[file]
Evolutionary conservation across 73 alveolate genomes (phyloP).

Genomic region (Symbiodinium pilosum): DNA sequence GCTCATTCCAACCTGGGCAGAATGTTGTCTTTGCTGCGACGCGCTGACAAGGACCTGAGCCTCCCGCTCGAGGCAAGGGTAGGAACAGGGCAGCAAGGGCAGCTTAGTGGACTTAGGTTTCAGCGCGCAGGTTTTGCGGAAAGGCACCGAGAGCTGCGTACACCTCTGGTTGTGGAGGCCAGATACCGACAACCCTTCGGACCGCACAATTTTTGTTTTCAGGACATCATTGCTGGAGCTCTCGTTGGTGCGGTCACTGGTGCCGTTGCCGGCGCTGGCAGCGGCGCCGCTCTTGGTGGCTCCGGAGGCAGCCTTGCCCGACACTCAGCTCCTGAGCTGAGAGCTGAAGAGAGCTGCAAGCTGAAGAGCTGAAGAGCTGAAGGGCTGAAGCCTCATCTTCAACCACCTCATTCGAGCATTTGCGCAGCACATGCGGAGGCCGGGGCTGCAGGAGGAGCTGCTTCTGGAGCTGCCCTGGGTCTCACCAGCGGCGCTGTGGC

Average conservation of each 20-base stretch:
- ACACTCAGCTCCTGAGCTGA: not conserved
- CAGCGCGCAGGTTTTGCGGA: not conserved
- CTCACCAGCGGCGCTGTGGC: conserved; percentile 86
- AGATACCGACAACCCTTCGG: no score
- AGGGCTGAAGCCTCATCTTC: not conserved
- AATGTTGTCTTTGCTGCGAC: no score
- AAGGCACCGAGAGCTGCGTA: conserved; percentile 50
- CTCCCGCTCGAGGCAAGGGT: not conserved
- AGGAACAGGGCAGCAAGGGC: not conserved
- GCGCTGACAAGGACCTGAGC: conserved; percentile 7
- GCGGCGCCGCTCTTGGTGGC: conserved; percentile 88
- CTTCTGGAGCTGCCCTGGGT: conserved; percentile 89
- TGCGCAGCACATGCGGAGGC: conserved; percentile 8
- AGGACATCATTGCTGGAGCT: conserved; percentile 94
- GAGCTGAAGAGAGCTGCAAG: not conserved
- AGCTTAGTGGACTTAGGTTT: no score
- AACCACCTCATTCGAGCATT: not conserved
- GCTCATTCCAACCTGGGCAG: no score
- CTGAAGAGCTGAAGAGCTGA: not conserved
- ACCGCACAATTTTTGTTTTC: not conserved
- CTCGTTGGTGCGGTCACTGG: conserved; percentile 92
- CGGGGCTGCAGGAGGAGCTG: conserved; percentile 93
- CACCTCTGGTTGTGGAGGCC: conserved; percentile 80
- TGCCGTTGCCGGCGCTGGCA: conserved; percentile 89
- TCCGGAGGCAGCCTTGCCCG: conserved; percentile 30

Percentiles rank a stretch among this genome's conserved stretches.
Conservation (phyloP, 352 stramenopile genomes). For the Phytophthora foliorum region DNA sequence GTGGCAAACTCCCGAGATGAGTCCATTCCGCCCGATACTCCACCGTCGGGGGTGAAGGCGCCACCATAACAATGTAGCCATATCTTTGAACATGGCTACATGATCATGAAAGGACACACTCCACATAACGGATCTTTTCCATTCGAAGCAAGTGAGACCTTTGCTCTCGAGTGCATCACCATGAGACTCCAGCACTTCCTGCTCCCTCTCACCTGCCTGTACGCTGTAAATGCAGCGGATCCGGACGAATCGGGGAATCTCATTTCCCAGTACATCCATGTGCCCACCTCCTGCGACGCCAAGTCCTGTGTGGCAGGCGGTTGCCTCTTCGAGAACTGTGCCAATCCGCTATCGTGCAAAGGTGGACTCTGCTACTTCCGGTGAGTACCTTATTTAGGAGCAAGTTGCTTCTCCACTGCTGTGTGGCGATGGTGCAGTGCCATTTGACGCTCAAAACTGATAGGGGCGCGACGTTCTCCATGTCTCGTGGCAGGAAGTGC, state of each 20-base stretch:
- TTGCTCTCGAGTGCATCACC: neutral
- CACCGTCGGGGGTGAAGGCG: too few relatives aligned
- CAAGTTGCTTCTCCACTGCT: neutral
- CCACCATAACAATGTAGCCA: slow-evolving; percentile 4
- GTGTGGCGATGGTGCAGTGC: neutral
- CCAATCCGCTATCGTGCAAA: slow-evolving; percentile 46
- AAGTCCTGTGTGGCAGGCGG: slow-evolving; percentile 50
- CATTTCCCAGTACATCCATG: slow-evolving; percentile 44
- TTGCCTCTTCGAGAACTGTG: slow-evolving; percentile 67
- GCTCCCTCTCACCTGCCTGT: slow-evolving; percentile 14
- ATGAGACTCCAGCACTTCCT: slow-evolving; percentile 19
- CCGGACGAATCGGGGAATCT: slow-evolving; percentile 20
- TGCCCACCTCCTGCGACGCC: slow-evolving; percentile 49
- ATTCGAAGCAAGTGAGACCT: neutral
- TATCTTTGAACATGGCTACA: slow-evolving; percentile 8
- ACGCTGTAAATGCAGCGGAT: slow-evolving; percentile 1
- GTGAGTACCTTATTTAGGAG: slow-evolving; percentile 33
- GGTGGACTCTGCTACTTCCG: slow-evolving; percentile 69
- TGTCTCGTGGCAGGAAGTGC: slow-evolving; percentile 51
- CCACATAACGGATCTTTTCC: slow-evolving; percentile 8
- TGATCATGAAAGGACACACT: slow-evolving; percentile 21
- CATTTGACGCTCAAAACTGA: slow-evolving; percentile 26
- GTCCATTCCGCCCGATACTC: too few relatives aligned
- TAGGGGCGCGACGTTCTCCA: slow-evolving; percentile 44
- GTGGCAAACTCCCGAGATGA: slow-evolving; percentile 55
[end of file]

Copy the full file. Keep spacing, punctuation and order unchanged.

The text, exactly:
Evolutionary conservation across 73 alveolate genomes (phyloP).

Genomic region (Symbiodinium pilosum): DNA sequence GCTCATTCCAACCTGGGCAGAATGTTGTCTTTGCTGCGACGCGCTGACAAGGACCTGAGCCTCCCGCTCGAGGCAAGGGTAGGAACAGGGCAGCAAGGGCAGCTTAGTGGACTTAGGTTTCAGCGCGCAGGTTTTGCGGAAAGGCACCGAGAGCTGCGTACACCTCTGGTTGTGGAGGCCAGATACCGACAACCCTTCGGACCGCACAATTTTTGTTTTCAGGACATCATTGCTGGAGCTCTCGTTGGTGCGGTCACTGGTGCCGTTGCCGGCGCTGGCAGCGGCGCCGCTCTTGGTGGCTCCGGAGGCAGCCTTGCCCGACACTCAGCTCCTGAGCTGAGAGCTGAAGAGAGCTGCAAGCTGAAGAGCTGAAGAGCTGAAGGGCTGAAGCCTCATCTTCAACCACCTCATTCGAGCATTTGCGCAGCACATGCGGAGGCCGGGGCTGCAGGAGGAGCTGCTTCTGGAGCTGCCCTGGGTCTCACCAGCGGCGCTGTGGC

Average conservation of each 20-base stretch:
- ACACTCAGCTCCTGAGCTGA: not conserved
- CAGCGCGCAGGTTTTGCGGA: not conserved
- CTCACCAGCGGCGCTGTGGC: conserved; percentile 86
- AGATACCGACAACCCTTCGG: no score
- AGGGCTGAAGCCTCATCTTC: not conserved
- AATGTTGTCTTTGCTGCGAC: no score
- AAGGCACCGAGAGCTGCGTA: conserved; percentile 50
- CTCCCGCTCGAGGCAAGGGT: not conserved
- AGGAACAGGGCAGCAAGGGC: not conserved
- GCGCTGACAAGGACCTGAGC: conserved; percentile 7
- GCGGCGCCGCTCTTGGTGGC: conserved; percentile 88
- CTTCTGGAGCTGCCCTGGGT: conserved; percentile 89
- TGCGCAGCACATGCGGAGGC: conserved; percentile 8
- AGGACATCATTGCTGGAGCT: conserved; percentile 94
- GAGCTGAAGAGAGCTGCAAG: not conserved
- AGCTTAGTGGACTTAGGTTT: no score
- AACCACCTCATTCGAGCATT: not conserved
- GCTCATTCCAACCTGGGCAG: no score
- CTGAAGAGCTGAAGAGCTGA: not conserved
- ACCGCACAATTTTTGTTTTC: not conserved
- CTCGTTGGTGCGGTCACTGG: conserved; percentile 92
- CGGGGCTGCAGGAGGAGCTG: conserved; percentile 93
- CACCTCTGGTTGTGGAGGCC: conserved; percentile 80
- TGCCGTTGCCGGCGCTGGCA: conserved; percentile 89
- TCCGGAGGCAGCCTTGCCCG: conserved; percentile 30

Percentiles rank a stretch among this genome's conserved stretches.
Conservation (phyloP, 352 stramenopile genomes). For the Phytophthora foliorum region DNA sequence GTGGCAAACTCCCGAGATGAGTCCATTCCGCCCGATACTCCACCGTCGGGGGTGAAGGCGCCACCATAACAATGTAGCCATATCTTTGAACATGGCTACATGATCATGAAAGGACACACTCCACATAACGGATCTTTTCCATTCGAAGCAAGTGAGACCTTTGCTCTCGAGTGCATCACCATGAGACTCCAGCACTTCCTGCTCCCTCTCACCTGCCTGTACGCTGTAAATGCAGCGGATCCGGACGAATCGGGGAATCTCATTTCCCAGTACATCCATGTGCCCACCTCCTGCGACGCCAAGTCCTGTGTGGCAGGCGGTTGCCTCTTCGAGAACTGTGCCAATCCGCTATCGTGCAAAGGTGGACTCTGCTACTTCCGGTGAGTACCTTATTTAGGAGCAAGTTGCTTCTCCACTGCTGTGTGGCGATGGTGCAGTGCCATTTGACGCTCAAAACTGATAGGGGCGCGACGTTCTCCATGTCTCGTGGCAGGAAGTGC, state of each 20-base stretch:
- TTGCTCTCGAGTGCATCACC: neutral
- CACCGTCGGGGGTGAAGGCG: too few relatives aligned
- CAAGTTGCTTCTCCACTGCT: neutral
- CCACCATAACAATGTAGCCA: slow-evolving; percentile 4
- GTGTGGCGATGGTGCAGTGC: neutral
- CCAATCCGCTATCGTGCAAA: slow-evolving; percentile 46
- AAGTCCTGTGTGGCAGGCGG: slow-evolving; percentile 50
- CATTTCCCAGTACATCCATG: slow-evolving; percentile 44
- TTGCCTCTTCGAGAACTGTG: slow-evolving; percentile 67
- GCTCCCTCTCACCTGCCTGT: slow-evolving; percentile 14
- ATGAGACTCCAGCACTTCCT: slow-evolving; percentile 19
- CCGGACGAATCGGGGAATCT: slow-evolving; percentile 20
- TGCCCACCTCCTGCGACGCC: slow-evolving; percentile 49
- ATTCGAAGCAAGTGAGACCT: neutral
- TATCTTTGAACATGGCTACA: slow-evolving; percentile 8
- ACGCTGTAAATGCAGCGGAT: slow-evolving; percentile 1
- GTGAGTACCTTATTTAGGAG: slow-evolving; percentile 33
- GGTGGACTCTGCTACTTCCG: slow-evolving; percentile 69
- TGTCTCGTGGCAGGAAGTGC: slow-evolving; percentile 51
- CCACATAACGGATCTTTTCC: slow-evolving; percentile 8
- TGATCATGAAAGGACACACT: slow-evolving; percentile 21
- CATTTGACGCTCAAAACTGA: slow-evolving; percentile 26
- GTCCATTCCGCCCGATACTC: too few relatives aligned
- TAGGGGCGCGACGTTCTCCA: slow-evolving; percentile 44
- GTGGCAAACTCCCGAGATGA: slow-evolving; percentile 55